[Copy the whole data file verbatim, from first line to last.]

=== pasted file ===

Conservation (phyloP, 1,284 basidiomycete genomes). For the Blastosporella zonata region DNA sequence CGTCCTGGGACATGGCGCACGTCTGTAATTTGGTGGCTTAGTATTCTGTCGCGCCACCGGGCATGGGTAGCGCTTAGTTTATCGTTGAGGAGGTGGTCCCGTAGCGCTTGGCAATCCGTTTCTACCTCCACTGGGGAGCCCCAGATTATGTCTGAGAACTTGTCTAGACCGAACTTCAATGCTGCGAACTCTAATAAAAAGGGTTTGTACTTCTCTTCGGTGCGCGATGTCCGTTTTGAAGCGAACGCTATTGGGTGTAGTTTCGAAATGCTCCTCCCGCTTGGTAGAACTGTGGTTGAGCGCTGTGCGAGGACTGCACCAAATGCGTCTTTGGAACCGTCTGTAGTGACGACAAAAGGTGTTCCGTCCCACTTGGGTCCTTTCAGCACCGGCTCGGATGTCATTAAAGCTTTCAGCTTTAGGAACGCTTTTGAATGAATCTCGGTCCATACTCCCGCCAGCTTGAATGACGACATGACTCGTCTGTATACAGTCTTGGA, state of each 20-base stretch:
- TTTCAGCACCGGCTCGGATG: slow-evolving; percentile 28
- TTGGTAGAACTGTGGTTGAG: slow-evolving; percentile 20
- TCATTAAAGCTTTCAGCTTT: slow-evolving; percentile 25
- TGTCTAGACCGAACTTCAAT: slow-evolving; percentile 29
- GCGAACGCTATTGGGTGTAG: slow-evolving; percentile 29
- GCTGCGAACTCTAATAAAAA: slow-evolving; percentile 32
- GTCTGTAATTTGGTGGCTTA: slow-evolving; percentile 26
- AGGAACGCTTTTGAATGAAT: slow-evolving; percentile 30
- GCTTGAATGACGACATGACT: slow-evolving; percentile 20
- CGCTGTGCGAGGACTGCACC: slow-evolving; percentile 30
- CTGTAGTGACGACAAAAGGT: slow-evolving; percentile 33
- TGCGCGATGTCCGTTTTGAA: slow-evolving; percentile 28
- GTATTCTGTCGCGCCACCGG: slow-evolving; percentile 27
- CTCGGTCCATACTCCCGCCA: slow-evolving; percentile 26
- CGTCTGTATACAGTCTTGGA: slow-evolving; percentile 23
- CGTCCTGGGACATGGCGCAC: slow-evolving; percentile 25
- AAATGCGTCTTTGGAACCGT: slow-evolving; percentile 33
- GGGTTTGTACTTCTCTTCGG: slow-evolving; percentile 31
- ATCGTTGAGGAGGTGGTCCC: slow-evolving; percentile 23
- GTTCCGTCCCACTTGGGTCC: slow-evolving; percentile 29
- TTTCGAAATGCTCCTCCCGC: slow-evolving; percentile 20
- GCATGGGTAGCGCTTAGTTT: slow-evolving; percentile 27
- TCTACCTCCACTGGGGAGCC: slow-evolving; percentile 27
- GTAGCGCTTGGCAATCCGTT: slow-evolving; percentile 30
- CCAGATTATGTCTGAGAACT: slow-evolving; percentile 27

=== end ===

Conservation (phyloP, 1,284 basidiomycete genomes). For the Blastosporella zonata region DNA sequence CGTCCTGGGACATGGCGCACGTCTGTAATTTGGTGGCTTAGTATTCTGTCGCGCCACCGGGCATGGGTAGCGCTTAGTTTATCGTTGAGGAGGTGGTCCCGTAGCGCTTGGCAATCCGTTTCTACCTCCACTGGGGAGCCCCAGATTATGTCTGAGAACTTGTCTAGACCGAACTTCAATGCTGCGAACTCTAATAAAAAGGGTTTGTACTTCTCTTCGGTGCGCGATGTCCGTTTTGAAGCGAACGCTATTGGGTGTAGTTTCGAAATGCTCCTCCCGCTTGGTAGAACTGTGGTTGAGCGCTGTGCGAGGACTGCACCAAATGCGTCTTTGGAACCGTCTGTAGTGACGACAAAAGGTGTTCCGTCCCACTTGGGTCCTTTCAGCACCGGCTCGGATGTCATTAAAGCTTTCAGCTTTAGGAACGCTTTTGAATGAATCTCGGTCCATACTCCCGCCAGCTTGAATGACGACATGACTCGTCTGTATACAGTCTTGGA, state of each 20-base stretch:
- TTTCAGCACCGGCTCGGATG: slow-evolving; percentile 28
- TTGGTAGAACTGTGGTTGAG: slow-evolving; percentile 20
- TCATTAAAGCTTTCAGCTTT: slow-evolving; percentile 25
- TGTCTAGACCGAACTTCAAT: slow-evolving; percentile 29
- GCGAACGCTATTGGGTGTAG: slow-evolving; percentile 29
- GCTGCGAACTCTAATAAAAA: slow-evolving; percentile 32
- GTCTGTAATTTGGTGGCTTA: slow-evolving; percentile 26
- AGGAACGCTTTTGAATGAAT: slow-evolving; percentile 30
- GCTTGAATGACGACATGACT: slow-evolving; percentile 20
- CGCTGTGCGAGGACTGCACC: slow-evolving; percentile 30
- CTGTAGTGACGACAAAAGGT: slow-evolving; percentile 33
- TGCGCGATGTCCGTTTTGAA: slow-evolving; percentile 28
- GTATTCTGTCGCGCCACCGG: slow-evolving; percentile 27
- CTCGGTCCATACTCCCGCCA: slow-evolving; percentile 26
- CGTCTGTATACAGTCTTGGA: slow-evolving; percentile 23
- CGTCCTGGGACATGGCGCAC: slow-evolving; percentile 25
- AAATGCGTCTTTGGAACCGT: slow-evolving; percentile 33
- GGGTTTGTACTTCTCTTCGG: slow-evolving; percentile 31
- ATCGTTGAGGAGGTGGTCCC: slow-evolving; percentile 23
- GTTCCGTCCCACTTGGGTCC: slow-evolving; percentile 29
- TTTCGAAATGCTCCTCCCGC: slow-evolving; percentile 20
- GCATGGGTAGCGCTTAGTTT: slow-evolving; percentile 27
- TCTACCTCCACTGGGGAGCC: slow-evolving; percentile 27
- GTAGCGCTTGGCAATCCGTT: slow-evolving; percentile 30
- CCAGATTATGTCTGAGAACT: slow-evolving; percentile 27